As President Barack Obama pushes to reach a nuclear deal with Iran by a Tuesday deadline, a small army of critics – from congressional Republicans to Israeli leaders to the Saudi royal family – is ready to pounce on any weaknesses to persuade Congress and the global community to turn against the pact.
“They are about to make a mistake for the ages,” Republican Sen. Lindsey Graham said last week.
Negotiators, critics, and outside experts will be closely watching six key areas of concern. The success or failure of Obama’s signature foreign policy initiative could hinge on how the final agreement addresses them.
Secretary of State John Kerry and negotiators from five other countries — France, Germany, Britain, China and Russia — are in Switzerland this weekend trying to reach a framework agreement by March 31 that would set the basic outlines of a much longer-term deal. The main goal is to ensure that Iran can’t develop a nuclear weapon faster than the outside world could stop it.
Such a framework would leave technical details to be nailed down before June 30. That’s is the only truly binding deadline on negotiators, because it is the expiration date for the current interim agreement that has capped Iran’s nuclear program in exchange for limited sanctions relief. Negotiators see March 31 as a political deadline established mainly so the Obama administration can show evidence of progress to impatient members of Congress.
If there’s no deal by March 31, there’s no practical reason the United States and its partners couldn’t keep negotiating. In practice, the real deadline of concern for the Obama White House is April 13, when the Senate is scheduled to return from its Easter recess — and will likely take up legislation cracking down on Iran if a framework is not in hand.
These are six of the core issues that any agreement in the coming days will need to address, and which both supporters and critics will be scrutinizing to see who got the better of the deal:
Setting the clock: U.S. officials say their guiding star is to make Iran unable to acquire a nuclear bomb in less than one year. That’s enough time, the thinking goes, for the international community to detect any Iranian move to build a weapon and to respond with economic sanctions and possible military action. Some think Iran may now have a “breakout time,” as the experts call it, of as little as 3-6 months.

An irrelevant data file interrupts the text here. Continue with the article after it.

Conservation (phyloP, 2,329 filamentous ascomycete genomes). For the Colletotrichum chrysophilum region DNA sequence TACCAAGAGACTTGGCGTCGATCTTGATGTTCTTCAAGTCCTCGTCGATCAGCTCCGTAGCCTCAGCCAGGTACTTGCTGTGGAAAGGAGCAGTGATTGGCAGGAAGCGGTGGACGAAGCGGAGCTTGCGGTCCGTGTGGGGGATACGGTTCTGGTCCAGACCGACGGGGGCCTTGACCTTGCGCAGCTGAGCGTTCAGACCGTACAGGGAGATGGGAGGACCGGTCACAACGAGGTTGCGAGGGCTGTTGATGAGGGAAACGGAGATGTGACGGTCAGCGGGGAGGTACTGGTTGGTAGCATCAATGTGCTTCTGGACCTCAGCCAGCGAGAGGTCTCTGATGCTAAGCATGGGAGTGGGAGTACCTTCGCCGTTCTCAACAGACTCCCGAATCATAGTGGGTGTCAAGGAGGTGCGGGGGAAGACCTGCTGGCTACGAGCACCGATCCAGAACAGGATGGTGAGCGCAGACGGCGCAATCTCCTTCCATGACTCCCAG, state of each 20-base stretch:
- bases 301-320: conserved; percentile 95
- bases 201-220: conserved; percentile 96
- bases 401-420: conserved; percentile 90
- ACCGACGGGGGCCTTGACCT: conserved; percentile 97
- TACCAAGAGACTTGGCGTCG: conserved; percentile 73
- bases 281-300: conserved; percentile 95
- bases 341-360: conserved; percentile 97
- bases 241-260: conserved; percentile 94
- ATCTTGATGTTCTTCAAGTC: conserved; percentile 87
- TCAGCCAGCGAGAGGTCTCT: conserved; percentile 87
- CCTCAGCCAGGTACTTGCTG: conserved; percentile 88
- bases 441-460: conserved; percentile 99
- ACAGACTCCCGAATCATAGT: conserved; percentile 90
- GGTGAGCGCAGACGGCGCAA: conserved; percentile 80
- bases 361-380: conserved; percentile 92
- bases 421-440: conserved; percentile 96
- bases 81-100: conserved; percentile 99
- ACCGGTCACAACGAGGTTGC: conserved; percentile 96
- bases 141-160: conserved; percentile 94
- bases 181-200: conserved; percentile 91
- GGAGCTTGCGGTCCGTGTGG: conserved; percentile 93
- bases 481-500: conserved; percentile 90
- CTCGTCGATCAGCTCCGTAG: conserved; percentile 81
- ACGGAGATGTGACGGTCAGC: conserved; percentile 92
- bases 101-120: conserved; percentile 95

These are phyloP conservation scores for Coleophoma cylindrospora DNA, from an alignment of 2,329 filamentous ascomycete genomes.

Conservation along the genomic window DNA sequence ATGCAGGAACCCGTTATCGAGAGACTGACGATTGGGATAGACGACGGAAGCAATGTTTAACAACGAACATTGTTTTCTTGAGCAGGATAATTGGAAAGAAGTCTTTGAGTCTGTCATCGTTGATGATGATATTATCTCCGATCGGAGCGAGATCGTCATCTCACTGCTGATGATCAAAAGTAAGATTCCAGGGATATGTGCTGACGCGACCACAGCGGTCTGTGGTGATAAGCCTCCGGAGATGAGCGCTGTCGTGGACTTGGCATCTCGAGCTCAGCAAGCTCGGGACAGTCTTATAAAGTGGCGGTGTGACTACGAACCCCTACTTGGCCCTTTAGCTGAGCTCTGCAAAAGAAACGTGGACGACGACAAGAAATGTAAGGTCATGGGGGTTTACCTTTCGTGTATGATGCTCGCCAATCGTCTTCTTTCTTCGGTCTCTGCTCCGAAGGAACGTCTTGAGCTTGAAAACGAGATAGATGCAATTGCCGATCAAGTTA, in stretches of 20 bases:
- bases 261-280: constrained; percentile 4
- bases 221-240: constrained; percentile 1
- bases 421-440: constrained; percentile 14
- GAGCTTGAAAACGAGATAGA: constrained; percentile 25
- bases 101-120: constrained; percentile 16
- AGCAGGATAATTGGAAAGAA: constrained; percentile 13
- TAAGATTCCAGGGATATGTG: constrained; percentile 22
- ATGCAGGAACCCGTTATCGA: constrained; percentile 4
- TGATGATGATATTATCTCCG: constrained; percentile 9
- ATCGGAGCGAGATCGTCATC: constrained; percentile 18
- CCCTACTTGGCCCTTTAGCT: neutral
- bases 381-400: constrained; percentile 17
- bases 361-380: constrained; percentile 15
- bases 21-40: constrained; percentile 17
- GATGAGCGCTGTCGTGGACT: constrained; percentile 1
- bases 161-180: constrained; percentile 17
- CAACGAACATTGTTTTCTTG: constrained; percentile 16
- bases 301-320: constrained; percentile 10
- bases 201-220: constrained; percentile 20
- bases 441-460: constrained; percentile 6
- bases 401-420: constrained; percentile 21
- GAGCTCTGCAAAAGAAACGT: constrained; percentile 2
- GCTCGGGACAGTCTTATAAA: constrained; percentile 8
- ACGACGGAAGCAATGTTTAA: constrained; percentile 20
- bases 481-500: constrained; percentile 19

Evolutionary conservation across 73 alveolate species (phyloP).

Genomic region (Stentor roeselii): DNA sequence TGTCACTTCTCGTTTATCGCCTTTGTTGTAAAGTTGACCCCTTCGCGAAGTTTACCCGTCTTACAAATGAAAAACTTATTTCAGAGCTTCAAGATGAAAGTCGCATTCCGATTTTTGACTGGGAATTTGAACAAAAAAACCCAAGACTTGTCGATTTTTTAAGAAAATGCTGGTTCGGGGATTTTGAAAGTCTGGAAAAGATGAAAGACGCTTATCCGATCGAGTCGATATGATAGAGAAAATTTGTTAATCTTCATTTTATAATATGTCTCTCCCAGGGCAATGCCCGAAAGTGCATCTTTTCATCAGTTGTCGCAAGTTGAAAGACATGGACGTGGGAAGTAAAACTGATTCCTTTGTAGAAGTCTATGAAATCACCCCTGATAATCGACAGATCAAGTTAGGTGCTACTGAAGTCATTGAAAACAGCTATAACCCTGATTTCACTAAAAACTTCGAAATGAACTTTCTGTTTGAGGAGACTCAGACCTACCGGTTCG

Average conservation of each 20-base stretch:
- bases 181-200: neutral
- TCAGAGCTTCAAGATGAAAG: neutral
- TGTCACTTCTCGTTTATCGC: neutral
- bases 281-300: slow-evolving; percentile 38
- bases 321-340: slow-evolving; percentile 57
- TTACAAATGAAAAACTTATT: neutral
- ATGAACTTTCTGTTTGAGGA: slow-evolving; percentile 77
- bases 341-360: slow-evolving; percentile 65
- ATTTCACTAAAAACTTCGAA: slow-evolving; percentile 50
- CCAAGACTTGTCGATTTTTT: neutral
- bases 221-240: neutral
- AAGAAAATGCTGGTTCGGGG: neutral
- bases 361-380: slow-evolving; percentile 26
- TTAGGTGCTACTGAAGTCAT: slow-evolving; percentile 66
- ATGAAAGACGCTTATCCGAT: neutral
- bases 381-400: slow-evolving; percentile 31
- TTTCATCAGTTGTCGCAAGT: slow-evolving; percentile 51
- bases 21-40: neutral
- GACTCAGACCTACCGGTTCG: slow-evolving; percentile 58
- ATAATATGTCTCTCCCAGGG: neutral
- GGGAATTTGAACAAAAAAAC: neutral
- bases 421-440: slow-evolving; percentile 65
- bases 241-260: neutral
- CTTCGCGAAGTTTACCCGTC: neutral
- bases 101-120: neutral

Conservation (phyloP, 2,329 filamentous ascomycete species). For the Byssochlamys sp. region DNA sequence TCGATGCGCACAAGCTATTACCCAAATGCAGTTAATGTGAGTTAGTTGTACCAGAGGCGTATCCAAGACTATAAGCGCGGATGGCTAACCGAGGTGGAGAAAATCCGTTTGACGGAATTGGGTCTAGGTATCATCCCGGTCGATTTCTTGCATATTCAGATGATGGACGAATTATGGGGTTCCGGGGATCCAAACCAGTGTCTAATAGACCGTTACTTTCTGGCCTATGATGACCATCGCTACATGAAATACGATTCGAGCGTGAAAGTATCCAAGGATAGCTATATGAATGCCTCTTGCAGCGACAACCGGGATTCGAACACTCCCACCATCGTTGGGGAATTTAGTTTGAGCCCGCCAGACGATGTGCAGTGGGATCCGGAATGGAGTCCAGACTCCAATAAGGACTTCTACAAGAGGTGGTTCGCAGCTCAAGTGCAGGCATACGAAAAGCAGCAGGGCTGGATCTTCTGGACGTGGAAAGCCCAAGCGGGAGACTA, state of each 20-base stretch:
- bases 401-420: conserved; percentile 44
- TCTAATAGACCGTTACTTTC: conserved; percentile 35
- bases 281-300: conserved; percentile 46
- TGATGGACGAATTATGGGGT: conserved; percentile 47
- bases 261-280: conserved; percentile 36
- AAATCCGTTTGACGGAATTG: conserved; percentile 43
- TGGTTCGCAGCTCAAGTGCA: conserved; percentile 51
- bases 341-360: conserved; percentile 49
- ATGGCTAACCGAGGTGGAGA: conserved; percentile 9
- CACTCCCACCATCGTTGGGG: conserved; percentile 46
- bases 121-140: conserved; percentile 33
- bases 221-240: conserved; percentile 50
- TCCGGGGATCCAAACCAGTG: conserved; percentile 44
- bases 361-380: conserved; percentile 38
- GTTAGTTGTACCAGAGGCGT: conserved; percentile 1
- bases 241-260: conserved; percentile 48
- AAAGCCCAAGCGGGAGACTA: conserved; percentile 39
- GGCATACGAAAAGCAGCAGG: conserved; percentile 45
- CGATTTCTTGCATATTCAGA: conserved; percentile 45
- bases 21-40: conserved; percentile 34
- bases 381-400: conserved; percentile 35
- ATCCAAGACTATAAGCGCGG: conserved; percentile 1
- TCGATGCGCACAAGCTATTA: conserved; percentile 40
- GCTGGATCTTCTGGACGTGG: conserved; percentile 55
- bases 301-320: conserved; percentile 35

But critics of the deal, including Israeli Prime Minister Benjamin Netanyahu, think one year isn’t long enough. Any deal that produces a longer breakout time — of, say, 18 months — would be much easier for Obama to sell at home and abroad. But few observers expect that to happen.
And not everyone is sure to agree on the breakout time established by the provisions of a deal, which depends in part on complex technical calculations. When he spoke to Congress in early March, Netanyahu hinted that Israeli nuclear experts believe the deal would leave Iran less than one year away from developing a bomb.
Centrifuges: Iran currently possesses about 20,000 centrifuges, which spin uranium at extremely high speeds to increase its purity — potentially high enough to make a nuclear bomb — but operates only 10,000 of them. When the nuclear talks first began in late 2013, Obama officials spoke of letting Iran run a couple of thousand centrifuges. Netanyahu says the number should be zero. According to recent reports, the U.S. is now offering to let Iran to operate around 6,500 centrifuges.
The centrifuge number is of limited value in isolation because there are so many other factors behind a nuclear deal. “Centrifuges are just one factor in the equation,” writes Joe Cirincione, president of Ploughshares Fund and a supporter of the nuclear talks. But news headlines and critics are likely to focus it because it is the simplest metric in the talks. Any figure below around 6,000 will be seen as a win for Obama; any figure above 7,000 as a concession to Iran.